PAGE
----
How can Mang Inasal sustain its success?
Your column on Mang Inasal?s success secret is still the continuing topic of our group?s conversations. We?re a foursome of Asian Institute of Management (AIM) Master in Entrepreneurship (ME) graduates and you taught our batch. There?s one question raised during our past two weekly gatherings that we all tried answering. But we heard as many different answers as there were members. So we thought we?d pass on the question to you: ?Assuming it?s true that the five secrets you identified as responsible for Mang Inasal?s Edgar Injap Sia?s P3-billion success were correct, would these be the same five secrets that will sustain Mang Inasal?s future success with Jollibee Foods Corp. as its new owner?? A: Conventional wisdom prescribes that to do a good job at managing the future do so via the success of the past. But experience tells us that navigating the future with this mindset has proven to be a recipe much more for disaster than for success. For a more enlightened answer, we need a more enlightening framework. Because we?re talking about the future, we need a better foresighting basis for diagnosing what can sustain Mang Inasal?s success under Jollibee. A particularly appropriate foresighting framework is in micro-economics and another one in the literature on sustainable competitive advantage. We diagnose by taking each at a time. It?s about ?complementarities?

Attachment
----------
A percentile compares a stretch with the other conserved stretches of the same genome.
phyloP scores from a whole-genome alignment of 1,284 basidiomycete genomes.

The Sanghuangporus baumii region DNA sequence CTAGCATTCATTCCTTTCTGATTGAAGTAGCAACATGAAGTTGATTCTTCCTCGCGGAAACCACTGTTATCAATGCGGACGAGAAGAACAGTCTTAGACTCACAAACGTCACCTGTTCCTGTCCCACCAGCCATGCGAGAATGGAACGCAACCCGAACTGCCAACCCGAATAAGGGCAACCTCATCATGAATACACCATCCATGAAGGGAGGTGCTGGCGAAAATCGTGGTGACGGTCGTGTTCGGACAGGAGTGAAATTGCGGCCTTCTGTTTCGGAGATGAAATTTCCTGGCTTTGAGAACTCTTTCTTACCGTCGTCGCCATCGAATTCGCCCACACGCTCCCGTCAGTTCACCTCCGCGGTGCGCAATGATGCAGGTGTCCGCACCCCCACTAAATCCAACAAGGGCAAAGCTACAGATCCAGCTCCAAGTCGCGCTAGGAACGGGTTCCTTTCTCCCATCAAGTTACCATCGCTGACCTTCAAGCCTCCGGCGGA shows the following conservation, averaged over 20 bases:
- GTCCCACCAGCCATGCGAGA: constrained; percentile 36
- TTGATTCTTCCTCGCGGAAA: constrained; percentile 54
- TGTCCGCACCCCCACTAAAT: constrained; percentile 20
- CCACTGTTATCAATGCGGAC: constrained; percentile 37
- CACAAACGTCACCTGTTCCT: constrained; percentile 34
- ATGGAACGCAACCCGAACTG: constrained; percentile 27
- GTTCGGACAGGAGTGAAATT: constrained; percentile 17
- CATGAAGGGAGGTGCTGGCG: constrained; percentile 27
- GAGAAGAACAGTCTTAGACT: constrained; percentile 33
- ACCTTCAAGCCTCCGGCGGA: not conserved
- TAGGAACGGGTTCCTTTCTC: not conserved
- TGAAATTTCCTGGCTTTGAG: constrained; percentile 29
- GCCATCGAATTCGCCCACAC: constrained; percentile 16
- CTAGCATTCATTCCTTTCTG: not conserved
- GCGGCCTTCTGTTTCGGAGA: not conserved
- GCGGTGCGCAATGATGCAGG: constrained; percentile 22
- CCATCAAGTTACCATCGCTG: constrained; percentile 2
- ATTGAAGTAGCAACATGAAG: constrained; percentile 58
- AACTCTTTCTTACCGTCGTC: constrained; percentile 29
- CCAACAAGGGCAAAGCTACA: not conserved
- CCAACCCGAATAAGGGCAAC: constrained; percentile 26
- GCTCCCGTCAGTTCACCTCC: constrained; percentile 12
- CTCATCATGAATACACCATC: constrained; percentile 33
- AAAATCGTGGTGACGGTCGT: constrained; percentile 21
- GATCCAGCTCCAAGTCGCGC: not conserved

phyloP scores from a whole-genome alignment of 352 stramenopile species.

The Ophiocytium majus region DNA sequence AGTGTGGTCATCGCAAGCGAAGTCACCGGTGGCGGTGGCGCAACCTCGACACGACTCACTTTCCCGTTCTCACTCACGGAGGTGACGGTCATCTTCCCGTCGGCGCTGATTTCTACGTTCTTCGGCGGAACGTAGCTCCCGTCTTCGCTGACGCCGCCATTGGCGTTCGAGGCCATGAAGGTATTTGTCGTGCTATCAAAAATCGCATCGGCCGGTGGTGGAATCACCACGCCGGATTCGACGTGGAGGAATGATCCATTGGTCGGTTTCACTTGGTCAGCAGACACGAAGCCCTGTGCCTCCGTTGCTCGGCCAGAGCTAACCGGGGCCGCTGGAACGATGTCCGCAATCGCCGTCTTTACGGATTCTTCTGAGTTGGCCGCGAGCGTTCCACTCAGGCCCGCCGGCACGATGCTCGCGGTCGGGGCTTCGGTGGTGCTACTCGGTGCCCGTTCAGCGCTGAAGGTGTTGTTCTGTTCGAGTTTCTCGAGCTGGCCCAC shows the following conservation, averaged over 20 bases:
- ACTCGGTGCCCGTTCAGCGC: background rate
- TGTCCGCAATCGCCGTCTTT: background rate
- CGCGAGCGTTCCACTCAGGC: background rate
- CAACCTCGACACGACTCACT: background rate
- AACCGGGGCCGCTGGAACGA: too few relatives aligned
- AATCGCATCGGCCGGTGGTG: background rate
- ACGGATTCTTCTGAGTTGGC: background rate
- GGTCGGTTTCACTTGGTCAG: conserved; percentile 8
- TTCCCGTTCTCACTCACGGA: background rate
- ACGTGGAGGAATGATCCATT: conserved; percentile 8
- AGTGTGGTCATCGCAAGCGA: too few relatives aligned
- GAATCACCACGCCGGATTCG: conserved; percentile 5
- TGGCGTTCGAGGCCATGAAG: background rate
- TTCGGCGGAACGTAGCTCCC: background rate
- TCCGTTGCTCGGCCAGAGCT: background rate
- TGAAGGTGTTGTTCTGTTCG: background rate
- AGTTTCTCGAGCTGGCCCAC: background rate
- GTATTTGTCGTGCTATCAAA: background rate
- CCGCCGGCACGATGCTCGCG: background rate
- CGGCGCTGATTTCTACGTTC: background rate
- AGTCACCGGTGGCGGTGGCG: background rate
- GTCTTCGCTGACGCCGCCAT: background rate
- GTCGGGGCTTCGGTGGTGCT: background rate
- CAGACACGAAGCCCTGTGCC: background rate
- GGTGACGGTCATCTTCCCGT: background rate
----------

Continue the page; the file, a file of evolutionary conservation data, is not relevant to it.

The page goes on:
Stanford University professor of micro-economics and ?auctionomics,? Paul Milgrom, coined the term ?complementarities? to explain synergies from combining compatible business practices. In the case of Sia?s Mang Inasal, its sustained competitive advantage over the seven years when it scaled up to 303 stores came from not only repeating each one of its five secrets of success. The more significant factor was its maintaining the five practices? complementarity role for one another in the mix. In fact, it?s more the mix that counted in the success than the...
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